Will I Go To Hell For Being Gay?
I’m Gay and known it my entire life!
I heard that it was a gay demon inside of me making me this way and I need to stop it or I will go to hell!! I really do not want to go to hell, and cannot control my feelings I have for guys! Do you really think I will go to hell for being gay? I also heard that people are born gay, because they have more female chromosones, or something like that, that makes them more female like. Same for Lesbians.
You’re gay because that’s the way God wanted you to be. Throughout history, people have found many ridiculous reasons to condemn people to hell, including skin color, nationality and sexual orientation. It’s fair to judge the actions of other people, but not their souls. That’s what’s really meant by the quote, “Judge not, lest ye be judged.”
There have been studies that show that gay men have brain stems that are structurally different from those of straight men. Unless you had yours surgically altered so you could be gay, you’re no more responsible for your sexual orientation than a straight man is for his. If it’s any consolation, most of us grew up hoping we’d fall in love, get married, have kids and live the dream. It takes time to adjust to the reality that we’re inherently gay. And having other people insist they know God’s plan for our lives just creates confusion and self-hatred. If mere people knew so much, why wouldn’t their lives be perfect?
If you believe that God has a plan for your life and have known you were gay since childhood, you obviously didn’t choose to be gay. And everything people quote from scripture has been translated multiple times from the original text, so true meanings get lost along the way. The commandment “thou shalt not kill” was closer to “thou shalt not murder” in its original form. The difference is subtle, but substantial. And people who think they have the power to condemn anyone to hell on God’s behalf are in for a surprise.
I grew up in a devoutly Catholic home and my father had even studied to be a priest. My beliefs are still rooted in Catholicism, which is pretty similar to most branches of Christianity. After years of struggling with my sexual orientation (and a pretty serious drinking problem as a result), I realized that my fear of condemnation had completely estranged me from God. If I was convinced God hated me, how could I love him? But I eventually realized that I was inherently gay and all the hoping and praying would have no effect on that. My desire to be straight actually conflicted with God’s plan for my life. Why was I born gay? I haven’t a clue. But my family eventually accepted me. And I have a lesbian friend whose father (also a devout Catholic) told me he believed God gave him a gay daughter so that he (the father) would learn that God’s creations know no limits. His daughter is a doctor, she’s involved with charities, and she holds herself up to the same standards that would be expected of her if she were straight. Other than the fact that she’s a lesbian, she’s everything any father could want in a daughter. But instead of making a lifelong commitment to a man, she made one to a woman.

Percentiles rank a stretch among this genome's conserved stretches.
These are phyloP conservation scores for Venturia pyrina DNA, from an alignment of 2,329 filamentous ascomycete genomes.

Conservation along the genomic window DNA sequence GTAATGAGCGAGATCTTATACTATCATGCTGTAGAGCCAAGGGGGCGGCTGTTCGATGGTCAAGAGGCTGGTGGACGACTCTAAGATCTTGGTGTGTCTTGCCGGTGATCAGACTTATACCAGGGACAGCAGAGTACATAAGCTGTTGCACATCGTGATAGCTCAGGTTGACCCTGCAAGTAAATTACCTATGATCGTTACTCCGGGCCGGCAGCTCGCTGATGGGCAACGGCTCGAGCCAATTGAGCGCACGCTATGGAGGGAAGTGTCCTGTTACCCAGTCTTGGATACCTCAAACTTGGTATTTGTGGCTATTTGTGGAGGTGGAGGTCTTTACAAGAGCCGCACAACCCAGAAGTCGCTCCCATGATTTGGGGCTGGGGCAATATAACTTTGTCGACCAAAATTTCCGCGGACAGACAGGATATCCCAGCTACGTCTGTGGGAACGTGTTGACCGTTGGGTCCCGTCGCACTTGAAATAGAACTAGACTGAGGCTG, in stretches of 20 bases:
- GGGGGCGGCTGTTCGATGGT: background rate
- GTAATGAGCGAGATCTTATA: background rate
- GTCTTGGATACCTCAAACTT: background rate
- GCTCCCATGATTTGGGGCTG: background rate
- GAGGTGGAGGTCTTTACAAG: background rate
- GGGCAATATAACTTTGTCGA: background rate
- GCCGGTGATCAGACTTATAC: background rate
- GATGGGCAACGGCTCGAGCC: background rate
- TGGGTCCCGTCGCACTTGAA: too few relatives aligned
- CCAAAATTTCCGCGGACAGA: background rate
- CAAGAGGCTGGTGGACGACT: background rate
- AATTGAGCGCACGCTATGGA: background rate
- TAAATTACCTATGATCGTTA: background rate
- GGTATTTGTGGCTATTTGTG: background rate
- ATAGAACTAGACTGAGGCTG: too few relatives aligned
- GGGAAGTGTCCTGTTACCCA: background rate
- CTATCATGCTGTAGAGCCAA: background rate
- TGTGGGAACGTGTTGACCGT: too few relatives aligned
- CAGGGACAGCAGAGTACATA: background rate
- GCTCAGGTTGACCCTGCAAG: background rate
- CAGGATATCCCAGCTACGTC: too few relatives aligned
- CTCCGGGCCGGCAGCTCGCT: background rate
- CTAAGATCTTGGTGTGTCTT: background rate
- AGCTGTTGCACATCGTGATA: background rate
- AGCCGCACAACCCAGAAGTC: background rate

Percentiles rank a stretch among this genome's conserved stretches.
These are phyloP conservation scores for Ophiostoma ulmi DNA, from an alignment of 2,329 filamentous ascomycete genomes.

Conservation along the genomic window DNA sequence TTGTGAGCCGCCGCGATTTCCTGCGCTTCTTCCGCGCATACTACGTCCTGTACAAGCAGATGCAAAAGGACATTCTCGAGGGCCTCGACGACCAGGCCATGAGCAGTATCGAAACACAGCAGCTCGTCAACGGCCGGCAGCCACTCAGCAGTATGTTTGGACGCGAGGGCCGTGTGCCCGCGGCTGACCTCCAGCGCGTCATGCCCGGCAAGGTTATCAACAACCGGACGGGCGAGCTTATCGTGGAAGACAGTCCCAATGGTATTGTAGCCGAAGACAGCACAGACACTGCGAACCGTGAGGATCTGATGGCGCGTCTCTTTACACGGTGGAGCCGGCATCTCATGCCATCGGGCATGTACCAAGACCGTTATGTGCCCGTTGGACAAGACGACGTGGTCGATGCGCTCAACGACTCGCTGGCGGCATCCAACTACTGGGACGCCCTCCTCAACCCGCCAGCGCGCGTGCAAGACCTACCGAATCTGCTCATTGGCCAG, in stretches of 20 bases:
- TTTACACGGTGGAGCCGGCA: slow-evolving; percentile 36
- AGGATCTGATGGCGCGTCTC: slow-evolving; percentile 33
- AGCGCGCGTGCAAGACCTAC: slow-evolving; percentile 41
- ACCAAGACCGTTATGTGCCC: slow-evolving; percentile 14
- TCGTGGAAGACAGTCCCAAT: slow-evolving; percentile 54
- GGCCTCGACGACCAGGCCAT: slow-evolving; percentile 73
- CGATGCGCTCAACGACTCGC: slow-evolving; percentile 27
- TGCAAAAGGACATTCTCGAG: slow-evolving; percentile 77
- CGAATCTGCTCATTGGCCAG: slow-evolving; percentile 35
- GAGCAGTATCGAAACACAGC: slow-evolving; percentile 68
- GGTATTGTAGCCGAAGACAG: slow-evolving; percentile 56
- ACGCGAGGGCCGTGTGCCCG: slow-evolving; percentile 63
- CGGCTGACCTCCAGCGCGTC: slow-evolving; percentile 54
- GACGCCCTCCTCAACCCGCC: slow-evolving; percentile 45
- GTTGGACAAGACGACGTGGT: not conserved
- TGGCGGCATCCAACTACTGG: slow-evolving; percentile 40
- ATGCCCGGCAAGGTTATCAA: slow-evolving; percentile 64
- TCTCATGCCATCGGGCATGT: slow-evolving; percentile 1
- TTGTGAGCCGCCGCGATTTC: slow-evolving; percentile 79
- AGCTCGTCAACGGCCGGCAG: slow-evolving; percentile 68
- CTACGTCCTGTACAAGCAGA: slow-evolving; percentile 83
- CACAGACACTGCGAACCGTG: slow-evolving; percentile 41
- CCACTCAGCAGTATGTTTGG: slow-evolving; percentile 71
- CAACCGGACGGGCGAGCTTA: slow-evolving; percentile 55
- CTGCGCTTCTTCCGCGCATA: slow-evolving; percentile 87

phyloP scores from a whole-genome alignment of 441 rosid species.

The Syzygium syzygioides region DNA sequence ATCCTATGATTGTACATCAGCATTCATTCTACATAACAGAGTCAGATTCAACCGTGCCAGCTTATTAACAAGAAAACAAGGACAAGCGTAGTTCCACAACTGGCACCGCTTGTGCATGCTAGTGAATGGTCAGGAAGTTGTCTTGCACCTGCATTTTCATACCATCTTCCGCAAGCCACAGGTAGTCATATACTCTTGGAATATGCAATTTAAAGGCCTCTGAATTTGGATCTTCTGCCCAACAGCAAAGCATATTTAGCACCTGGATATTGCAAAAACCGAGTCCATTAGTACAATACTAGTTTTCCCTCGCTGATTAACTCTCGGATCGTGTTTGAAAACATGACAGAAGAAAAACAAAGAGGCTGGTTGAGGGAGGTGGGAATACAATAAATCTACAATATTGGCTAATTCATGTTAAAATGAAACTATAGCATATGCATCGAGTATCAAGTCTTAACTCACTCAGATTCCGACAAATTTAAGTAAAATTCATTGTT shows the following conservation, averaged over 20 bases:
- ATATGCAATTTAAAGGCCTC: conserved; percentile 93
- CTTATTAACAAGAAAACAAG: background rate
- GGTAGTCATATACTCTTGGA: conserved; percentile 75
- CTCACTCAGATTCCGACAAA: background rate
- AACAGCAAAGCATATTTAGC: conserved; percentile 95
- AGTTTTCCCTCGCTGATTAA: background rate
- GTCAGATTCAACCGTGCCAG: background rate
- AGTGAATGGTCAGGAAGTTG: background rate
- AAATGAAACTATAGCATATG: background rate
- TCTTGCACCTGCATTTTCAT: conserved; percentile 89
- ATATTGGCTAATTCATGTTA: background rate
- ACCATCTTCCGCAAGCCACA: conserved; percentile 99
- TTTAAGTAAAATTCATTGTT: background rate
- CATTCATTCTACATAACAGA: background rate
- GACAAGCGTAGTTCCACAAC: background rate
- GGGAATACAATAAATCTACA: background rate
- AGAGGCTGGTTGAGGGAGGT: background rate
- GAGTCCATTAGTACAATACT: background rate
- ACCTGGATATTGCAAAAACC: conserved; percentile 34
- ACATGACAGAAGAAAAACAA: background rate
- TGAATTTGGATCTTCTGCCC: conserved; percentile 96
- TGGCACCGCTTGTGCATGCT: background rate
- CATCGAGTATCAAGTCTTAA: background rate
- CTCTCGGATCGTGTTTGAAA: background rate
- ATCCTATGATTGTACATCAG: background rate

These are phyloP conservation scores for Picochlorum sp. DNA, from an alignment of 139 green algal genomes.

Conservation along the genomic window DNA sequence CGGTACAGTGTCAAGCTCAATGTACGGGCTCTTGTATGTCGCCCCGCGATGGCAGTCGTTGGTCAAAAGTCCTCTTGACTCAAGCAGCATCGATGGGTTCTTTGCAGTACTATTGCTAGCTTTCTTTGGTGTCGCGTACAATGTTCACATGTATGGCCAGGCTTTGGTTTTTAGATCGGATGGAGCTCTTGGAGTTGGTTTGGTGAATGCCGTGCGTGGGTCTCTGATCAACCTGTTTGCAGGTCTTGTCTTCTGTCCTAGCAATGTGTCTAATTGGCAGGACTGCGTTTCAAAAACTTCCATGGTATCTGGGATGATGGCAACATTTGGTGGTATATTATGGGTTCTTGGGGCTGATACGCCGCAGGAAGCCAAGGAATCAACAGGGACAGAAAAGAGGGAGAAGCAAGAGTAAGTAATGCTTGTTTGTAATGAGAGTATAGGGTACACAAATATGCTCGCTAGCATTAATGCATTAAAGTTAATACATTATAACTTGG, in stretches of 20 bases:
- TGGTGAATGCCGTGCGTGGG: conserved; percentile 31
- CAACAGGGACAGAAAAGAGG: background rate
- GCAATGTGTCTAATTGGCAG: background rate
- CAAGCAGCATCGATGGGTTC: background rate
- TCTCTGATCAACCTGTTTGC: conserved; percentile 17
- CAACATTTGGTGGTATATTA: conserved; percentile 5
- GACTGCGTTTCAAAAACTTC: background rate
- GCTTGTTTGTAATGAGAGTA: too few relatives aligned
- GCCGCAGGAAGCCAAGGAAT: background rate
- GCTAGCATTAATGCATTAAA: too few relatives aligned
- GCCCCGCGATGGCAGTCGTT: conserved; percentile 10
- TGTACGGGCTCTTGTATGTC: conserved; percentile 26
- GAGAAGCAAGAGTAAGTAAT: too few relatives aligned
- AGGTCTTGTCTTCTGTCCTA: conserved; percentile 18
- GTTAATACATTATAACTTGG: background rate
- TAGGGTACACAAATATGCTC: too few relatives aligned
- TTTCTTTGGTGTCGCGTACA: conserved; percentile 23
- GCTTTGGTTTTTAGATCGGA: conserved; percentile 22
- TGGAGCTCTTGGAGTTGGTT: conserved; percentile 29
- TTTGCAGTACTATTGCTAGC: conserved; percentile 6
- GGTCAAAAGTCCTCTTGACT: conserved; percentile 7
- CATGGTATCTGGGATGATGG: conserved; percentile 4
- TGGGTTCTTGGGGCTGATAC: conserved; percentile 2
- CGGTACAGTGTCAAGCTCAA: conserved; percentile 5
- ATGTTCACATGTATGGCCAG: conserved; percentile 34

Being gay doesn’t mean you have to be promiscuous or swing from chandeliers. People who do that perpetuate a stereotype that doesn’t apply to most gays. If you have religious beliefs that guide your behavior, you can still apply those to your life as a gay man. One of my friends (a guy) grew up in a strict Baptist household and fought against his nature for years because he was convinced he’d go to hell if he acted on his impulses. When he accepted that God had made him gay, he still saved himself until he found his life partner, since that was in keeping with his religious beliefs.
Only God knows your soul and no one has the authority to speak for God. Gay people are no less capable of living good lives than straights are, so let your conscience be your guide. There are all sorts of things in the world that can’t be explained, but our inability to understand them doesn’t mean God didn’t have his reasonsHave something to share? Ready to tell your story? Contact us.